Othmar Frey, head of Technical Customer Service, knows them backwards and forwards – the lubricant applications for practically anything powered by an engine. Whether full-electric, hybrid or internal-combustion – high-lubricity lubricants will play a vital role in future for boosting efficiency and lowering emissions by reducing friction.
E-mobility is a topic of continuing interest. In the future, will we still need lubricants at all?
Othmar Frey: Alternative, CO2-neutral drive technologies make sense in light of a growing world population and issues surrounding emissions. In my view a mix of different technologies will carry us into the future. Lubricants will always play an important role, because wherever friction occurs, there's a need to lubricate.
What advantages do high-lubricity motor oils offer?
Othmar Frey: A low-viscosity multigrade oil displays significantly lower friction values under all operating conditions. This makes it possible to reduce fuel consumption and emissions. Modern engines are specifically engineered for them in terms of construction, tolerances, operation, etc. and built with great precision. This is why we have manufacturer's recommendations. In older engines, we have a little more leeway when it comes to choice of viscosity.
What do you mean by “leeway”?
Othmar Frey: Viscosity specifications depend on the type of use and the climate zone. As we know, to reach the lubrication point as quickly as possible, multigrade oils have to remain fluid when it's cold. And even at temperatures over 120 °C, an extremely thin film of lubricant always has to be able to withstand high loads. In the past this was achieved by using thicker oils. Nowadays base oil and additive technology is highly advanced. Even very thin oils can withstand extreme loads over extended periods. So leeway means that, following serious testing, it may in many cases be possible to switch to a highlubricity oil such as SAE 5W/30.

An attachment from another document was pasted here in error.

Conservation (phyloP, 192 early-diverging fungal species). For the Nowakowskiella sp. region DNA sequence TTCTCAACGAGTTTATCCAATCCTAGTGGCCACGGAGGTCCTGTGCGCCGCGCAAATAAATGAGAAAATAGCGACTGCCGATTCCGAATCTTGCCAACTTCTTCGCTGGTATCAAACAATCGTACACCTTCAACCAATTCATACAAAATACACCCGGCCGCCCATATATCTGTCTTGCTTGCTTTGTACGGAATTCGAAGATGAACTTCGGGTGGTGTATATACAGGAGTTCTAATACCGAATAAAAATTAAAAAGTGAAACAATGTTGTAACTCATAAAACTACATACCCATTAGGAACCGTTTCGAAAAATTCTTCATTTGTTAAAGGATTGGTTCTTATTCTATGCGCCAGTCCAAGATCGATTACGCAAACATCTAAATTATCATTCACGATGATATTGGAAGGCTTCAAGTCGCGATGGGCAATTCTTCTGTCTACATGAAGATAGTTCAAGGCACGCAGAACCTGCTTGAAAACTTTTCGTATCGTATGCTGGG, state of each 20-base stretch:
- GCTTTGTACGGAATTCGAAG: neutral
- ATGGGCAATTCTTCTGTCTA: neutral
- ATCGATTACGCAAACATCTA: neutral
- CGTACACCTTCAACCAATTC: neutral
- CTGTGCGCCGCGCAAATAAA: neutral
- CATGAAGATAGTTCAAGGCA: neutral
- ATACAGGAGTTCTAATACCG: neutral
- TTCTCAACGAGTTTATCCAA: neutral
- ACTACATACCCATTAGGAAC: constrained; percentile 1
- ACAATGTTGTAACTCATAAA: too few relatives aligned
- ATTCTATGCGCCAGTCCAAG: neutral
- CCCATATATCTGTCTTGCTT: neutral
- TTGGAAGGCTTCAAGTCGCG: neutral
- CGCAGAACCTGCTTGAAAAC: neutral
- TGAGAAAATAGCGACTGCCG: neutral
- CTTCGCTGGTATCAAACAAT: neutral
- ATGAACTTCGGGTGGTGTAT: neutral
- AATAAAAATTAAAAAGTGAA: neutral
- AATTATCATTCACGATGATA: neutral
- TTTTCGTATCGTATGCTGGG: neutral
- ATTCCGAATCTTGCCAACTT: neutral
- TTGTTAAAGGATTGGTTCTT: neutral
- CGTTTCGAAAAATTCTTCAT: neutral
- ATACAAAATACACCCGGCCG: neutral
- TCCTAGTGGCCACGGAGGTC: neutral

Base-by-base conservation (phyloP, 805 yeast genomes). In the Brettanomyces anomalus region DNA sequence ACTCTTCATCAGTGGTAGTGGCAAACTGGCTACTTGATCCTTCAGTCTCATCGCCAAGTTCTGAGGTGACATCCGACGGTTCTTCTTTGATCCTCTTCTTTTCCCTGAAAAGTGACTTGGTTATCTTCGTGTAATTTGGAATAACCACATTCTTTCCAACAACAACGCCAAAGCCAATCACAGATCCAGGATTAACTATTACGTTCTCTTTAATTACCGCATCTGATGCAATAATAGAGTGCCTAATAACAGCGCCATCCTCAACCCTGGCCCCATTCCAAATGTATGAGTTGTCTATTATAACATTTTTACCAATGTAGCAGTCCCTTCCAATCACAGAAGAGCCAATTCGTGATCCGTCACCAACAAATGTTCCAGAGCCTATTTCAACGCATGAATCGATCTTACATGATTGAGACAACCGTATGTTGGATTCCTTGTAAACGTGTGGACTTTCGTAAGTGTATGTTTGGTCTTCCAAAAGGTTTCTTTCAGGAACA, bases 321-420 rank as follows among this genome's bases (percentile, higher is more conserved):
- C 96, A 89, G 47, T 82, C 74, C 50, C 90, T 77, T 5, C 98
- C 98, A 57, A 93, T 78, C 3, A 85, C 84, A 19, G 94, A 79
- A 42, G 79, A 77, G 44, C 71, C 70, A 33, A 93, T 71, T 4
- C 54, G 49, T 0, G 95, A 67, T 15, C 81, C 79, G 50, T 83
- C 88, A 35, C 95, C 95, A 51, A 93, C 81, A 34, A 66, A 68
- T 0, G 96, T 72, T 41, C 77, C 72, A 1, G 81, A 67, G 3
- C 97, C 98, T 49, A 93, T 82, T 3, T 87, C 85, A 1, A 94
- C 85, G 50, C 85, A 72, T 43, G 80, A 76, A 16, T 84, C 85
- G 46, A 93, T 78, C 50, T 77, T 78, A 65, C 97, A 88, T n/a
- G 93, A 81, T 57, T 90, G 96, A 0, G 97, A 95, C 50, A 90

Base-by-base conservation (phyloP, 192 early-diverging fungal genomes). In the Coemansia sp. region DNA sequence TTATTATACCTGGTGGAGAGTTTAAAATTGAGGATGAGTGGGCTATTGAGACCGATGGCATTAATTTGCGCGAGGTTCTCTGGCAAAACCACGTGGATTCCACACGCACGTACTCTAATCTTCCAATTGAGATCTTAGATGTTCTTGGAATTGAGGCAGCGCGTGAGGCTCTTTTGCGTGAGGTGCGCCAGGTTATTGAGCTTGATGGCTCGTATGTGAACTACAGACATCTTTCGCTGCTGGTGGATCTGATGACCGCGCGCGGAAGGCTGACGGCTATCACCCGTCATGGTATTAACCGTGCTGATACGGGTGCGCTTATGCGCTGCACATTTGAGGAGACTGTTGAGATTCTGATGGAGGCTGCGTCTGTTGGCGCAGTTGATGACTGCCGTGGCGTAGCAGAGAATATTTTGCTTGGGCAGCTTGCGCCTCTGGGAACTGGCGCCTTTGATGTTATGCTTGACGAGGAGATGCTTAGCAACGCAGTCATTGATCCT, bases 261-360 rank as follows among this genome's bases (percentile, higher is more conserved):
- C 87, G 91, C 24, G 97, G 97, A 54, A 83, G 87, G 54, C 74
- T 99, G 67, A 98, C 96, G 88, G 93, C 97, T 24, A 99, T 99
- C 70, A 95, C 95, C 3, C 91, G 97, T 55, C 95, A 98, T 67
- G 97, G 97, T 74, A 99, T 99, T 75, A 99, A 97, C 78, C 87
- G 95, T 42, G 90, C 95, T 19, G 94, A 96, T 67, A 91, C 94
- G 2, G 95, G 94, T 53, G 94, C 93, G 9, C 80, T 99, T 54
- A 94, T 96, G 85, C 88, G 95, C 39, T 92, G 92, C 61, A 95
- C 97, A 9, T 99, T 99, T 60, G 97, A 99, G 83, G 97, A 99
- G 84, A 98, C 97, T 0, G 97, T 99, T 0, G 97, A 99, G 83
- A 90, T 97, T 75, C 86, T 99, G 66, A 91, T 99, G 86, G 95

Where do you see further potential for 0W high-lubricity engine oils?
Othmar Frey: They're generally more sustainable. To begin with, the 0W cold viscosity means the oil pump faces less resistance in forcing the lubricant through the filter and oil lines to the bearings. Because of downsizing, modern engines have fewer moving parts. They are also built with great precision, and the piston assembly often has a friction-reducing coating. As a result these engines have very low oil consumption. And what doesn't get burned in turn reduces emissions and operating costs.
What about optimizing friction in the drive train?
Othmar Frey: The EU's goal of reducing CO2 emissions a further 30 % by 2030 presents an enormous challenge for vehicle manufacturers. Together with low-viscosity motor oils, friction-optimized transmission and axle lubricants also contribute significantly. Here again, it's not either-or but both-and.
What challenges do you see for lubricant technology in the future?
Othmar Frey: High-lubricity lubricants are becoming the new standard. That’s why MOTOREX, with its CONCEPT T-XL SAE 0W/16 and other products, has established itself as a firm favorite for the low-friction engines of Asian hybrid-vehicle manufacturers. The market launch of this motor oil in SAE 0W/8 viscosity shows the direction things are headed in the future.
What role awaits MOTOREX in the future ?
Othmar Frey: As a solutions provider, MOTOREX will continue to follow developments on the market. Synthetic fuels will present further challenges for future lubricants. We at MOTOREX will ensure that theseproducts serve their purpose in a way that's efficient, long-lasting,and conserves resources.
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